That gap you are seeing is the thickness of the plastic body clamshell which surrounds the laptop. There is a hole in this shell to allow access to the USB port. USB ports are called jellybean parts and are very standardized. The USB standard is very strict for how these connectors look and function to help standardize the connector and allow company A's plugs to fit into and work with company B's ports (go here and click on USB 2.0 Specification to see how specific it is). These ports generally look like the picture below and are unsightly as they were designed with basic function first in mind. Notice that the front edges have flaps that help a plug be guided into the port.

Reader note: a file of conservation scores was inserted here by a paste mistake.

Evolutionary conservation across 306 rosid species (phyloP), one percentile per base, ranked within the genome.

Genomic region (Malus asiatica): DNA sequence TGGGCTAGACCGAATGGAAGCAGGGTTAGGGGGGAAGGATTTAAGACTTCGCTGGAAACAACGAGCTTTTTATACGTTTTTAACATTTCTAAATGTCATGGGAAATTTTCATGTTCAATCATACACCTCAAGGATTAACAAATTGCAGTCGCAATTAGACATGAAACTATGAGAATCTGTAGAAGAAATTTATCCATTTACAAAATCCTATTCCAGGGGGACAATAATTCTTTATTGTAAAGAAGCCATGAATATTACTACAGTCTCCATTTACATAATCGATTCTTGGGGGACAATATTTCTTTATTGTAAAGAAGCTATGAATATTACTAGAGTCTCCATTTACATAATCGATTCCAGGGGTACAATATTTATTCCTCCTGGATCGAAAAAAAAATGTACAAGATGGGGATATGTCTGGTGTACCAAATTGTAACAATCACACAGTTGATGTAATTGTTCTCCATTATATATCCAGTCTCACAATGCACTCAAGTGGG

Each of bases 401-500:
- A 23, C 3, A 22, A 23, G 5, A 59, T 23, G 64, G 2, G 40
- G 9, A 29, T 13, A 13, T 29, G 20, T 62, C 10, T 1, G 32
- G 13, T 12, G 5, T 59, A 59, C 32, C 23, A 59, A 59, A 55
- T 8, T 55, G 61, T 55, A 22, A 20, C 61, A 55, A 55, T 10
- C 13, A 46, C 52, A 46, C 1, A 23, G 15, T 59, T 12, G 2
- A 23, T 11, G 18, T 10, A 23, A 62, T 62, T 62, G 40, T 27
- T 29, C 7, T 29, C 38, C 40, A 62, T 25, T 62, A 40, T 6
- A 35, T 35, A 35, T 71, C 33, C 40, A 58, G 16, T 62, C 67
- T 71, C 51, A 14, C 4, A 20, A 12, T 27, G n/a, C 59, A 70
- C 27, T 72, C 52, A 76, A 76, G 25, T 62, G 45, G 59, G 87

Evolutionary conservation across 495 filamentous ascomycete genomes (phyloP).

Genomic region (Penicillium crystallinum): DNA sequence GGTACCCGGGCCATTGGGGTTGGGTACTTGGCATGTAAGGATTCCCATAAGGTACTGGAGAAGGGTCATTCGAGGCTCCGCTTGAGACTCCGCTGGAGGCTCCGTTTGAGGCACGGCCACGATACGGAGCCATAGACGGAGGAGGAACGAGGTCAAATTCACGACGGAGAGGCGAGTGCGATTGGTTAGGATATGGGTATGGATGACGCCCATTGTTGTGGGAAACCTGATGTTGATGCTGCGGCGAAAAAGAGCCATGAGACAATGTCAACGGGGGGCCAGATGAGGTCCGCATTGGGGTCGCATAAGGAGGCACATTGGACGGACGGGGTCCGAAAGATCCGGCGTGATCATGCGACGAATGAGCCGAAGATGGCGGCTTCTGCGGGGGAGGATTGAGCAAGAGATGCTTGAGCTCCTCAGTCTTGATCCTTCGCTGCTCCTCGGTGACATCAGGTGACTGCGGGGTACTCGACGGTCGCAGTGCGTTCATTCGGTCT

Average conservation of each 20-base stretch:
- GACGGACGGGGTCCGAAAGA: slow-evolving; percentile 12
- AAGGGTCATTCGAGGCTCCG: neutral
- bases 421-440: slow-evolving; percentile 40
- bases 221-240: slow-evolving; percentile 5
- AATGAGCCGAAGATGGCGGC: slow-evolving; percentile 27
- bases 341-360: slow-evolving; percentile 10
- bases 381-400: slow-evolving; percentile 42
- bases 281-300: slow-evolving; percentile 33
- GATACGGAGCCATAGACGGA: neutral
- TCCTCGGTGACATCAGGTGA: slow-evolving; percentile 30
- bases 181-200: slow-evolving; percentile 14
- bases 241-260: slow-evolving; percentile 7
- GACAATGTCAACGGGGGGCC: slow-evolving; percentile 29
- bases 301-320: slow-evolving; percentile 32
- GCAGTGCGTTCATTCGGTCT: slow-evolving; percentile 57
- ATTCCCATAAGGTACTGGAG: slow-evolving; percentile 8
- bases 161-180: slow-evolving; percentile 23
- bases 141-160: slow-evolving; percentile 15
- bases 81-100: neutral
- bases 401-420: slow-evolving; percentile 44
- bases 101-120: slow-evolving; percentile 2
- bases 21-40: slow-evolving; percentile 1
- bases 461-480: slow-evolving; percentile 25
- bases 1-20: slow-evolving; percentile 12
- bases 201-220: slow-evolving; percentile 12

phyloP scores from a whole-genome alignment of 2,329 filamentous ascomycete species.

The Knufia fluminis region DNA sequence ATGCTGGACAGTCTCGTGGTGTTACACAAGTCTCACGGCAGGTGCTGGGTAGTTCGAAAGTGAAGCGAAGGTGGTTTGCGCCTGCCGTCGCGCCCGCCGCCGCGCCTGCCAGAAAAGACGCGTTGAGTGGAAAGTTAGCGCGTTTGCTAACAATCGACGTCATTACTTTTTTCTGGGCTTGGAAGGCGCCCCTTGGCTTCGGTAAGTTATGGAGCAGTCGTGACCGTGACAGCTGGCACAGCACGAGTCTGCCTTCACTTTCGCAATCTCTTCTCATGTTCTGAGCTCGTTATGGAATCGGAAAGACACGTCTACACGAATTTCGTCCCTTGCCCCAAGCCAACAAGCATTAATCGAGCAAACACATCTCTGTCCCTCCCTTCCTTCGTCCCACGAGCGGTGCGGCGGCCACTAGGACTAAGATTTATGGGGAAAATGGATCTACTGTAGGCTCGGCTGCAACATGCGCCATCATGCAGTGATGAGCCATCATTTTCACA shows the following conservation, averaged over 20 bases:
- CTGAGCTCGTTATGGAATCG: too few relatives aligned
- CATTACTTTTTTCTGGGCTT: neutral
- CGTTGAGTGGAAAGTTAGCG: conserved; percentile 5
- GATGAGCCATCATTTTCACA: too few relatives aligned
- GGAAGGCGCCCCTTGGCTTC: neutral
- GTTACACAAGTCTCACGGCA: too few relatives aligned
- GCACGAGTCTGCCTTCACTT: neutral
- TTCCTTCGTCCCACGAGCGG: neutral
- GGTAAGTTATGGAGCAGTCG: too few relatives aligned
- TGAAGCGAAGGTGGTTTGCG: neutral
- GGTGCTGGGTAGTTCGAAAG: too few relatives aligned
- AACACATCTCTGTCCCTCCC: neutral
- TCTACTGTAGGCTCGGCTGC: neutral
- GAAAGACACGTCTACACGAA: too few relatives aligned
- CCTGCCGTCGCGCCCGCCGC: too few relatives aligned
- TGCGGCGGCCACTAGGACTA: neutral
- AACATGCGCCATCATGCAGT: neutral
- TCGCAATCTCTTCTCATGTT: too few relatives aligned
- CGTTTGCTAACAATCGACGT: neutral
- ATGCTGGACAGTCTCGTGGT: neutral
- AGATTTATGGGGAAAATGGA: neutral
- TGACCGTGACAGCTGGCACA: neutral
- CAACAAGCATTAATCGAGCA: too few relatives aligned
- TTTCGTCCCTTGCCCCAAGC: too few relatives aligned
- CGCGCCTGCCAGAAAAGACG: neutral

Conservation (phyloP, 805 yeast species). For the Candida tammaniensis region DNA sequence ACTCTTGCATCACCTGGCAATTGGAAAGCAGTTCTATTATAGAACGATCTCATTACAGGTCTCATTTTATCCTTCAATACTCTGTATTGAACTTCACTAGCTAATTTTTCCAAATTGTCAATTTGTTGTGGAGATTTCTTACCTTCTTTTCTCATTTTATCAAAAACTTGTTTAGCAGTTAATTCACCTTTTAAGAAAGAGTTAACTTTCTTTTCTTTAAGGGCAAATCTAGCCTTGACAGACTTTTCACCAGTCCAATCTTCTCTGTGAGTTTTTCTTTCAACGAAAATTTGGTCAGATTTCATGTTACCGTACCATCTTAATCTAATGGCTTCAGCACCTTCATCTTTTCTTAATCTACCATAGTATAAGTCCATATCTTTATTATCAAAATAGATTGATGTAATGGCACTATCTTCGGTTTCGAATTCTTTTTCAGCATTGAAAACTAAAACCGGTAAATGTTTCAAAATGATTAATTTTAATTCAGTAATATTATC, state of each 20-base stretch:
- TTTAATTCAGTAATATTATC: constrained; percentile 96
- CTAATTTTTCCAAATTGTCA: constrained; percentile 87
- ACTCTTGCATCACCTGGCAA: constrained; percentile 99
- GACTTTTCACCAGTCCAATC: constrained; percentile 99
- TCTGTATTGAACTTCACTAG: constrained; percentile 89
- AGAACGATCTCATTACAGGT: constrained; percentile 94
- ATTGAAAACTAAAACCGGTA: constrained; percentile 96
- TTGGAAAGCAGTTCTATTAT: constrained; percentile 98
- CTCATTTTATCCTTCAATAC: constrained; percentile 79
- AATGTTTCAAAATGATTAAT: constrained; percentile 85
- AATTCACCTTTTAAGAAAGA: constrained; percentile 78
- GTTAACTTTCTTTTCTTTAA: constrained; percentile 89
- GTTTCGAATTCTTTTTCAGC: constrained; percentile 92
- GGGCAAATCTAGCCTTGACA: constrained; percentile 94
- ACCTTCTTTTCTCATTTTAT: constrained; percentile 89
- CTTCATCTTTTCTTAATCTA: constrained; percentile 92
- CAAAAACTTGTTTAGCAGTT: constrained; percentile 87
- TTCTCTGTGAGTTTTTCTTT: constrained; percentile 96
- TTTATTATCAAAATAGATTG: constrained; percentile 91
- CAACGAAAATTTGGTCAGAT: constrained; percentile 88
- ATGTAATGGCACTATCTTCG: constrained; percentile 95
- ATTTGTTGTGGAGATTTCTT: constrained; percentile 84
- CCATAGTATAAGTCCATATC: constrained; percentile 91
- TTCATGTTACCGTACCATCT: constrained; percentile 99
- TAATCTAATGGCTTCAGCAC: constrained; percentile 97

Some companies like Razer and Apple spent money to create their own ports.
Apple's Mac Pro (2009)
Razer spent $380,000 to create their custom USB port.
So generally it's cheaper for companies to use these common off-the-shelf jellybean USB ports with the flaps. Since these flaps aren't nice to look at, they tend to tuck them behind the plastic rather than leave them out and exposed. Also, during assembly, it's easier to align the circuit board (in this case computer motherboard) with the port being flush against the shell as opposed to having to guide the ports into the holes when inserting the circuit board.